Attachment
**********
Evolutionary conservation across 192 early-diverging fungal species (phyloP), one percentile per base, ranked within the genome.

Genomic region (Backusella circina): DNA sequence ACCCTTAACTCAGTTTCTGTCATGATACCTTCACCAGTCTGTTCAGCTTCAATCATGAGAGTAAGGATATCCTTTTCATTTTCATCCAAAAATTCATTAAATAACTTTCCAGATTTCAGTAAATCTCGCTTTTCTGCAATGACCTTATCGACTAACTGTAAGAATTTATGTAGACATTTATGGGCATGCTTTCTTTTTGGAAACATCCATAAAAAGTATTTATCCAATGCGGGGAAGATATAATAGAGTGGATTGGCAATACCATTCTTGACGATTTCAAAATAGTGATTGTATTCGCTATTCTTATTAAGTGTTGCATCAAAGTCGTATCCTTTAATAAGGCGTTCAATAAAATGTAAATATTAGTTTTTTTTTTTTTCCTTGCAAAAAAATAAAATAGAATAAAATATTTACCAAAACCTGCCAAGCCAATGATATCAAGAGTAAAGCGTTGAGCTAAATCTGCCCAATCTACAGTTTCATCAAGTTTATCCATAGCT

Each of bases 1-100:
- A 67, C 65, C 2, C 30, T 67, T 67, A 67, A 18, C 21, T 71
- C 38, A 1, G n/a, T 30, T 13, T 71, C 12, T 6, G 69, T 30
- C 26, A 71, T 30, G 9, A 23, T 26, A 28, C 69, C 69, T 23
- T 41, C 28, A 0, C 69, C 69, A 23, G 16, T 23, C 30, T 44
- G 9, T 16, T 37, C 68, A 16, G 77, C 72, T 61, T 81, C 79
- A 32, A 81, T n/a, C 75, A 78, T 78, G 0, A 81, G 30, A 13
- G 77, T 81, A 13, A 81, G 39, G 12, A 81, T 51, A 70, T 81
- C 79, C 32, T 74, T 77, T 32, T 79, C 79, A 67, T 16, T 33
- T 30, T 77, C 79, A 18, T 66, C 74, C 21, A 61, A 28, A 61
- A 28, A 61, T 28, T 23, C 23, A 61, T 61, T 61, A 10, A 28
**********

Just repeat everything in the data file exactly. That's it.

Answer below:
Evolutionary conservation across 192 early-diverging fungal species (phyloP), one percentile per base, ranked within the genome.

Genomic region (Backusella circina): DNA sequence ACCCTTAACTCAGTTTCTGTCATGATACCTTCACCAGTCTGTTCAGCTTCAATCATGAGAGTAAGGATATCCTTTTCATTTTCATCCAAAAATTCATTAAATAACTTTCCAGATTTCAGTAAATCTCGCTTTTCTGCAATGACCTTATCGACTAACTGTAAGAATTTATGTAGACATTTATGGGCATGCTTTCTTTTTGGAAACATCCATAAAAAGTATTTATCCAATGCGGGGAAGATATAATAGAGTGGATTGGCAATACCATTCTTGACGATTTCAAAATAGTGATTGTATTCGCTATTCTTATTAAGTGTTGCATCAAAGTCGTATCCTTTAATAAGGCGTTCAATAAAATGTAAATATTAGTTTTTTTTTTTTTCCTTGCAAAAAAATAAAATAGAATAAAATATTTACCAAAACCTGCCAAGCCAATGATATCAAGAGTAAAGCGTTGAGCTAAATCTGCCCAATCTACAGTTTCATCAAGTTTATCCATAGCT

Each of bases 1-100:
- A 67, C 65, C 2, C 30, T 67, T 67, A 67, A 18, C 21, T 71
- C 38, A 1, G n/a, T 30, T 13, T 71, C 12, T 6, G 69, T 30
- C 26, A 71, T 30, G 9, A 23, T 26, A 28, C 69, C 69, T 23
- T 41, C 28, A 0, C 69, C 69, A 23, G 16, T 23, C 30, T 44
- G 9, T 16, T 37, C 68, A 16, G 77, C 72, T 61, T 81, C 79
- A 32, A 81, T n/a, C 75, A 78, T 78, G 0, A 81, G 30, A 13
- G 77, T 81, A 13, A 81, G 39, G 12, A 81, T 51, A 70, T 81
- C 79, C 32, T 74, T 77, T 32, T 79, C 79, A 67, T 16, T 33
- T 30, T 77, C 79, A 18, T 66, C 74, C 21, A 61, A 28, A 61
- A 28, A 61, T 28, T 23, C 23, A 61, T 61, T 61, A 10, A 28